Rob was the boss who gave me a shot at an internship. He saw value in me, in my abilities – the first time that happened to me in a professional environment. I was quite intimidated by him at the beginning, but also felt encouraged to work harder, to be better. I was only there two months, although our paths would cross over and over in the following years – his daughters would be in my first youth small group over a year later. While I’m sure those two months were no more than a blip to him and the people there, I look back at those two months as the first solid ground of my new China life. The Chinese colleagues I worked with taught me a lot, the routine was great for me, and I really hit my stride at the end of my time playing hostess to a group of visitors from various publishing companies who came for the Beijing International Book Fair. It was an exhausting week but I enjoyed the work so much I took a week off from my job the next year to do it again! I am thankful that Rob gave me a chance, thankful for an opportunity that was exactly what I needed.
Bruce and Audrey ran the English-teaching company I worked for during that summer. They were an older Australian couple and endlessly sweet to me. They provided a touch of family to my life that made me feel more grounded and less alone. They invited me to spend Christmas 2005 with them. Their son and his girlfriend had flown in from Sydney, and I felt very humbled to be included in their intimate family gathering. We ate at the buffet of the Shangri-la hotel on a beautiful winter day, and it remains a very special memory. It was the first time overseas I really felt I was being grafted into a family. My own family is wonderful, and I enjoy being with them; I never expected to be able to experience a reflection of that as an expatriate in China. Bruce and Audrey now live in Sydney, near where I will be next year, and I look forward to seeing them there!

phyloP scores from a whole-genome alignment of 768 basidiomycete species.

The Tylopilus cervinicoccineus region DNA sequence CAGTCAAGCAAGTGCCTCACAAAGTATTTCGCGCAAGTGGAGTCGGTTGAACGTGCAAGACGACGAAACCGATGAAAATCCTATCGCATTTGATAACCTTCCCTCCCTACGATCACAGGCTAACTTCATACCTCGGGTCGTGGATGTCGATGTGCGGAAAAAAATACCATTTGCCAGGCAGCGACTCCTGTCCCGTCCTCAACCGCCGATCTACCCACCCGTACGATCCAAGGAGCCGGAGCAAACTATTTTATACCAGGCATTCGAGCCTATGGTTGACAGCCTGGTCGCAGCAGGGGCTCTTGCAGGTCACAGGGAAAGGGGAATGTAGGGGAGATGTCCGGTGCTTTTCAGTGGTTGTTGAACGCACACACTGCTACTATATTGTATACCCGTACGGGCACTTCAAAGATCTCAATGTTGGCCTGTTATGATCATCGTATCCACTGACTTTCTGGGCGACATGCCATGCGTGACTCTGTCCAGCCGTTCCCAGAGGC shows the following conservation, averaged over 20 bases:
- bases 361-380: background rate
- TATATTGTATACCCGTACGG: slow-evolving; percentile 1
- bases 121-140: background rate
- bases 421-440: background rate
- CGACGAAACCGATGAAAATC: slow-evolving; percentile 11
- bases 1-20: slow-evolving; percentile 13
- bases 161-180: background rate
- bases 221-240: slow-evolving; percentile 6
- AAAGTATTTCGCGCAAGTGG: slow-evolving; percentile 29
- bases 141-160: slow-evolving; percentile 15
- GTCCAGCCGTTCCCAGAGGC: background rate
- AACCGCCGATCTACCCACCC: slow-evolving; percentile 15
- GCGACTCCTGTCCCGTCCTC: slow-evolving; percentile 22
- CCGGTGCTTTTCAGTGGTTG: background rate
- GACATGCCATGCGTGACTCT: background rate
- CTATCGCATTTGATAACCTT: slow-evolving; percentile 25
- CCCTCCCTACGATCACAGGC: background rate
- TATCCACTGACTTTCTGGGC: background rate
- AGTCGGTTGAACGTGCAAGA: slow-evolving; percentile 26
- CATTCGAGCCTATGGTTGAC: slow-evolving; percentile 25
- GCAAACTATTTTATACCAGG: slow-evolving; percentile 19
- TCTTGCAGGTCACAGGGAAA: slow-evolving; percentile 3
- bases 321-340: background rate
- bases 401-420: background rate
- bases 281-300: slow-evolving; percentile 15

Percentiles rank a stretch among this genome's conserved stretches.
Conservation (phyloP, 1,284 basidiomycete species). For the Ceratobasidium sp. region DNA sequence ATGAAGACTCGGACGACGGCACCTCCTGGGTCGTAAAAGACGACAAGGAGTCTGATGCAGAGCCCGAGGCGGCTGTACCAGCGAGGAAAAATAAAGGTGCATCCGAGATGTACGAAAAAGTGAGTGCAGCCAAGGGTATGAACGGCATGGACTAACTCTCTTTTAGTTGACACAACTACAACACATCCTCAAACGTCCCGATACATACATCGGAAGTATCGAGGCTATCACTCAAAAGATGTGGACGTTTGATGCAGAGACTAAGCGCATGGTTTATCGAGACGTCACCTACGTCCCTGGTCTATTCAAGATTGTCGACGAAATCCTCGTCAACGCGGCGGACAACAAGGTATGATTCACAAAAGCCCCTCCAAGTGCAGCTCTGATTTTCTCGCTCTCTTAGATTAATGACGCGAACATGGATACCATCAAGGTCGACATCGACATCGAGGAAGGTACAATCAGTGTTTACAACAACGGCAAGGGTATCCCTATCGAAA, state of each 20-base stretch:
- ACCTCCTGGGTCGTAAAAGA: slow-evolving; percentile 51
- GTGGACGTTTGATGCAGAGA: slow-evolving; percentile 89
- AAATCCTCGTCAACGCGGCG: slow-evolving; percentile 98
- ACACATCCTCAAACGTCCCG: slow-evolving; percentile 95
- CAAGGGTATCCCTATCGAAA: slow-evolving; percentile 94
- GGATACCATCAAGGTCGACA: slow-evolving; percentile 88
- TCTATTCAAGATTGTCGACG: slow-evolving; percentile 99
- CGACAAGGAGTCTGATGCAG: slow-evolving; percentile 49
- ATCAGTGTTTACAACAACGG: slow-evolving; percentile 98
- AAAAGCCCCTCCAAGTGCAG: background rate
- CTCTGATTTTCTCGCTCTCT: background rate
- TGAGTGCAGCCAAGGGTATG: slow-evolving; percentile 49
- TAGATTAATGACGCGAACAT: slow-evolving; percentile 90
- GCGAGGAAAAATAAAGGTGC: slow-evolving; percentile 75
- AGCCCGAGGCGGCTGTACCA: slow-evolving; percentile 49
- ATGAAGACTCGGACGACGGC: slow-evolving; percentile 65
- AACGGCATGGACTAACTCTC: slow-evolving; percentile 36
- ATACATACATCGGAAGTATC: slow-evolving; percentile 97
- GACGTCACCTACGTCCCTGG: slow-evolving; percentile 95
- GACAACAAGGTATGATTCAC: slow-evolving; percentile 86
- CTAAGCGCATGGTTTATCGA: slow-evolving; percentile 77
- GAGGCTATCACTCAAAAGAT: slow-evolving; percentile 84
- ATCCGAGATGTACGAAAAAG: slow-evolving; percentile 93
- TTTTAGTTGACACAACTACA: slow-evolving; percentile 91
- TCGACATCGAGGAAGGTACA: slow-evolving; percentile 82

Of all the people I’ve known in China, Joe is probably the one I’ve spent the most time with. He is family – my big brother and a cherished friend. We have SO much history. We met in 2004 when I auditioned for the worship team, and soon after was helping with administration. My first Sunday back at church upon my return in 2005 Joe saw me from the stage and waved. I didn’t realise he was waving at me (it’s a 1000+ seat auditorium, and I couldn’t imagine I was important enough to wave at) so I didn’t wave back; years later he had a dig at me for ignoring him and I realised my mistake! He might have been teasing me but I felt super-special. Joe had a huge influence on me during the upheaval of my second year. He was the one who set me up with my first apartment – an apartment he used to live in, with a landlady who loved him and made life easier for me than for most. He was the one who kept inviting me to youth group despite the number of times I turned down the invitation until I finally went and loved it. He was the one who helped me feel more at home in my new life. We’ve now done worship ministry AND youth ministry together at two different international churches in Beijing. He’s still my favourite person to SING with! But what really makes Joe really special is that despite the fact we are VERY different people, with resulting clashes, the friendship comes first. Joe believes in me even when I don’t have things together; he reaches out to me even when I’m being bratty. That big brother love is priceless.
My second year in China, 2005, was in many ways the beginning of my adult life – and all these people helped me make the transition to living independently in a foreign land. I can’t imagine how that year would have turned out without each of them, and they will always be a big part of my China story.